later than the others I had previously read but covered an earlier part of Shape's career.
So, it is the TV "Sean Bean" Sharpe not the print version of Sharpe.

Never mind, a good read none-the-less.

If this review has been helpful please click the "Yes" button. Thanks for reading this.


Black Cross
Black Cross
by Greg Iles
Edition: Paperback

0 of 1 people found the following review helpful
2.0 out of 5 stars Poor attempt at a thriller., 9 Jan. 2013
This review is from: Black Cross (Paperback)
Set in January 1944 Churchill decides on a desperate mission to ensure the Nazi's do not use Poison gas on the D-day beaches and stop the liberation of Western Europe.
A plausable setting given the Nazi's love of gassing human beings.

However, after a few chapters I found this book heavy going. I could only read it in small sessions and struggled to finish it.
The main characters were wooden or just sterotypes.( Has the author ever met a Highlander?)
Later I did not care what happened to them, and just kept going to find out about the mechanics of the raid and how it all ends.
The twists and turns and mission changes were unbelievable.

Without spoiling the plot, some of the more unusual things to believe were....
The Camp Commandant and the jewish prisoner in a long term relationship.
The Jewish agent who just shrugged off interrogation and could run around afterwards.
The pacifist sharp-shooting scientist.
Winston's "loose lips" at the agents personal briefing from him.
The chaotic final scenes.

i have read a lot of non-fiction about WW2 in general & the Holocaust in particular. I have visited 5 concentration camps over the years.
I have also devoured a lot of fiction about WW2.None of this prepared me for this book.
This just left me wondering what the author was trying to deliver. A satire?

This could have been very good, but was a dissapoinment. No more from this author for me.

[...] Thanks for reading this.


The 900 Days: The Siege Of Leningrad
The 900 Days: The Siege Of Leningrad
by Harrison E. Salisbury
Edition: Paperback
Price: £17.99

4.0 out of 5 stars Ice apocalypse, 9 Jan. 2013
Verified Purchase(What is this?)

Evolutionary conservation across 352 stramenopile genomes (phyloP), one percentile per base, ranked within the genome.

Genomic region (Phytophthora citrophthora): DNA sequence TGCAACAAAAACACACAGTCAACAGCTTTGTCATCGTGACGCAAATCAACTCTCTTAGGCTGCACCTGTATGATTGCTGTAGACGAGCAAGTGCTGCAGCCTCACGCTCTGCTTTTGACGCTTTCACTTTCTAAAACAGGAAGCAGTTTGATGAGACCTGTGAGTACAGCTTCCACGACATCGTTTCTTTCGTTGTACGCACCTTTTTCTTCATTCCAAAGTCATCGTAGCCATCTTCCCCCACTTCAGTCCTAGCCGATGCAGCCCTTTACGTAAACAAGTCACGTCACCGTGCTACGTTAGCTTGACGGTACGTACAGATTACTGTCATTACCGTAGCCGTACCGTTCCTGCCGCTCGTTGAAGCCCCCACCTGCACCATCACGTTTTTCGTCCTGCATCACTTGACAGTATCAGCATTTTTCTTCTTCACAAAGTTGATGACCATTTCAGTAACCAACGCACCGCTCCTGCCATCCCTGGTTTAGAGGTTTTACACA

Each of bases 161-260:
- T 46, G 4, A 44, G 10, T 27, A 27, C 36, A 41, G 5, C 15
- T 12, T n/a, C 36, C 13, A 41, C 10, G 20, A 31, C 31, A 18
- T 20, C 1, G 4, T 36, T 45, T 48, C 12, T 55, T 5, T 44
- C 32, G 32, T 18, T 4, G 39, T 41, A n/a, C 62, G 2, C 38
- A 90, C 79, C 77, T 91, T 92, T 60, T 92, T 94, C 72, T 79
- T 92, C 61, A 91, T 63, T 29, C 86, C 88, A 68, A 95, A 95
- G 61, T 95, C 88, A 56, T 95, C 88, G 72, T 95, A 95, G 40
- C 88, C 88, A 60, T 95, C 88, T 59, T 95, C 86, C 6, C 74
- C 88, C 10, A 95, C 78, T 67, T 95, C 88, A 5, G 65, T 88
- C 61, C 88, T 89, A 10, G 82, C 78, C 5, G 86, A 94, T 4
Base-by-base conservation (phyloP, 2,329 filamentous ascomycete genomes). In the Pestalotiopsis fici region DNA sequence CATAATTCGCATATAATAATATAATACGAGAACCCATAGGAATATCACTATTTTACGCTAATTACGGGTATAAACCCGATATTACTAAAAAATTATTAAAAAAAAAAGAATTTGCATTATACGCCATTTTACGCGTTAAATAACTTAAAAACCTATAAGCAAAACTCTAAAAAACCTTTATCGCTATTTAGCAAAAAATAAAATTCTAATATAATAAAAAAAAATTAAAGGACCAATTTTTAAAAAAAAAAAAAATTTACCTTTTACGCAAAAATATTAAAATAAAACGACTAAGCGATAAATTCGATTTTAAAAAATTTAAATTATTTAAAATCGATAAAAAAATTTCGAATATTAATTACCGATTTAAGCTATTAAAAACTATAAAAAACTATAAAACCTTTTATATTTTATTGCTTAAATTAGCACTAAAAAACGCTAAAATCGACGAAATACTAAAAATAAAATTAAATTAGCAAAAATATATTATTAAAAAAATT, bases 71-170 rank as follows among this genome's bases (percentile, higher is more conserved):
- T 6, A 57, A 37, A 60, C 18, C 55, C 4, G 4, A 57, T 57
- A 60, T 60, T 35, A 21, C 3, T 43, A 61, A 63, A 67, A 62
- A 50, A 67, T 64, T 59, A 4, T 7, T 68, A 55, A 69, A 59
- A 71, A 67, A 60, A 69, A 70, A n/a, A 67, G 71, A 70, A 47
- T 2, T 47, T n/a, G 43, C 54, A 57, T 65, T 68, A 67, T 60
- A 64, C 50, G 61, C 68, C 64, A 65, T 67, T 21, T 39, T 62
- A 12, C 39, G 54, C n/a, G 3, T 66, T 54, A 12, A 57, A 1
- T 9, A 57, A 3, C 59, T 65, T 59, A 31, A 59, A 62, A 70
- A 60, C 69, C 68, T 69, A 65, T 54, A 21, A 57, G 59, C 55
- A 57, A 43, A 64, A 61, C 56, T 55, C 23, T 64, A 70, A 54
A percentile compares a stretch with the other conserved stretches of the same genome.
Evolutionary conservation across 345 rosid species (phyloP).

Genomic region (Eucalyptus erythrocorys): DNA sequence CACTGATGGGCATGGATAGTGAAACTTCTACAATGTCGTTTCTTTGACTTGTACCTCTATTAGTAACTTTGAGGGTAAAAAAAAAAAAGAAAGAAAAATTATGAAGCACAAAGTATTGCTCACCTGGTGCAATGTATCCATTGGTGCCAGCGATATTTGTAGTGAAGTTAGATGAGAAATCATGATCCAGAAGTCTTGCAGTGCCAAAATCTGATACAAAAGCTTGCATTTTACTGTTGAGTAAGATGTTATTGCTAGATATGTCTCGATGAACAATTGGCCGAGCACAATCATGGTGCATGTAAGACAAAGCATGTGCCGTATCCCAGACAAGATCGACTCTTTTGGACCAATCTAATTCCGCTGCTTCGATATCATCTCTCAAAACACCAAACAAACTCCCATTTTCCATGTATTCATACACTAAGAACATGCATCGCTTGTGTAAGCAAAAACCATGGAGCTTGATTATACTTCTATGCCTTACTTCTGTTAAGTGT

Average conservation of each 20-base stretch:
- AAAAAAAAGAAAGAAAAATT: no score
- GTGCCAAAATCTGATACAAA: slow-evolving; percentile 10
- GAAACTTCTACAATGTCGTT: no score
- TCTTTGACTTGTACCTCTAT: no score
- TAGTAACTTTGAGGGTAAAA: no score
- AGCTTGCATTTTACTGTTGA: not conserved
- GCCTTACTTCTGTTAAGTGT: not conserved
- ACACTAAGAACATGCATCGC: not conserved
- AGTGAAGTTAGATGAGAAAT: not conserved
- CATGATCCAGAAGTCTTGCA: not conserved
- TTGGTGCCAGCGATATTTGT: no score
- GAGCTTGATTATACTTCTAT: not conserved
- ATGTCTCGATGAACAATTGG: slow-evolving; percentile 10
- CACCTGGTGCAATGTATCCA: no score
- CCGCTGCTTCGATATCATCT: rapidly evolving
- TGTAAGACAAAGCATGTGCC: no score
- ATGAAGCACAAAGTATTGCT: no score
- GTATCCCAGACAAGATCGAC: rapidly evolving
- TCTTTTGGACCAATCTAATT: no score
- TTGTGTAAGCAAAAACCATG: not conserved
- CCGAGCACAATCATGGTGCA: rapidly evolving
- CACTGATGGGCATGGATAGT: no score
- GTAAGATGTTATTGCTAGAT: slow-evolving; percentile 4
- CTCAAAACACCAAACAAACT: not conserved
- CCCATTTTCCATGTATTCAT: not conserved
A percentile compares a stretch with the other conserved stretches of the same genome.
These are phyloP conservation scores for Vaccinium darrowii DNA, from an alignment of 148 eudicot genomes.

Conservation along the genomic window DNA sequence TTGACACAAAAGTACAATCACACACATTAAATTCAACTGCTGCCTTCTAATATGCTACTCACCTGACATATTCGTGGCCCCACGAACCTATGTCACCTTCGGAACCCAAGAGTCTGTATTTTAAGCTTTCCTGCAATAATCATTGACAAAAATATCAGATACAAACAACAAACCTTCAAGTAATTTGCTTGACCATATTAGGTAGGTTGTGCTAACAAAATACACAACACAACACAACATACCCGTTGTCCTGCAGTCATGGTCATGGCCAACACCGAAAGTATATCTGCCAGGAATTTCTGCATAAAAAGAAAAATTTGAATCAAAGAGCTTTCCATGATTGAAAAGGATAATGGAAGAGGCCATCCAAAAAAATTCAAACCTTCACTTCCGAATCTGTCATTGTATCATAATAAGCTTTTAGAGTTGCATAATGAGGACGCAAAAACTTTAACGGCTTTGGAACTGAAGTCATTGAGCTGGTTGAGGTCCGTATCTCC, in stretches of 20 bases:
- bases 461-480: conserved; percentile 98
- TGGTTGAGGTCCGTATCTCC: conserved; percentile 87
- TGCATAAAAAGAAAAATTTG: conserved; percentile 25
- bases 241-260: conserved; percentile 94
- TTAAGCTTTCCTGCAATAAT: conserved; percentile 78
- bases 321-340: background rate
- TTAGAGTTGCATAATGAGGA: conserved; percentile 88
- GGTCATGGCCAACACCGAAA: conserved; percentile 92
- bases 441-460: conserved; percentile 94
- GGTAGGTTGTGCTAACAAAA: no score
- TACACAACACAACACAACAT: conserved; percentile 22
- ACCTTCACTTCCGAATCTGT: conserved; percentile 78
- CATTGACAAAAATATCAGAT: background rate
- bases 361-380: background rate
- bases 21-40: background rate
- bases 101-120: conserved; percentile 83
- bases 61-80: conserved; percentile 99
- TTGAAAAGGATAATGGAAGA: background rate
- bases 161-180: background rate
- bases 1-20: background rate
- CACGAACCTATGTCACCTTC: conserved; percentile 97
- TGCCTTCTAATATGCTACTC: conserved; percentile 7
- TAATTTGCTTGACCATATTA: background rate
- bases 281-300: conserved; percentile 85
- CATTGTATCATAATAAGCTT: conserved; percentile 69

This excellent book covers the agonies of the City of Leningrad from Spring 1941 until the late 1950's
It is well paced and very readable.

The author opens by setting the scene on the build up to a war, and the approach of operation Barbarossa, and takes you through the horrors of the Nazi invasion & subjugation of the populac, the disatrous and bloody evacuation of Tallinn, and on into the initial encirclement of the city.
He documents the mind-boggling days of the first winter of 41/42 when the inhabiatnts are reduced to starvation in a frozen, unlit, shell of a city.
then he moves onto the preparations to break the Iron ring around the city and the eventual lifting of the siege or blockade.
The final chapters cover the Leningrad "affair" after the war when Stalin sought to erase the significance of the siege and many hundreds of notable persons involved in the battles, administration or documentation disappeared.

The book is wholly drawn from Soviet sources which the author fully documents, plus his own visits to Leningrad after the war.

I would have liked to read more from the Red Army soldiers point of view, and for some balance the German perspective on the vicious fighting involved.
The maps were poorly reproduced and insufficient for a detailed understanding of the campaigns without resorting to other
map material.

[...] Thanks for reading this.


Andrew James Precision Oven Thermometer With Large Display, Suitable for Hanging Or Standing On Oven Shelves
Andrew James Precision Oven Thermometer With Large Display, Suitable for Hanging Or Standing On Oven Shelves
Offered by Andrew James UK LTD
Price: £3.50

4.0 out of 5 stars Useful, 6 Jan. 2013
Verified Purchase(What is this?)
I bought two of these thermometers.
They arrived without any hassle, and I used one for the oven, which verified that my main oven
is about40 Deg C cooler than the thermostat is set at.
The other I switch between my smoker and roaster-smoker. Home made efforts so without a thermostat.
these little beauties definitely take the guesswork out of cooking & smoking meat.

Recommended. Good value.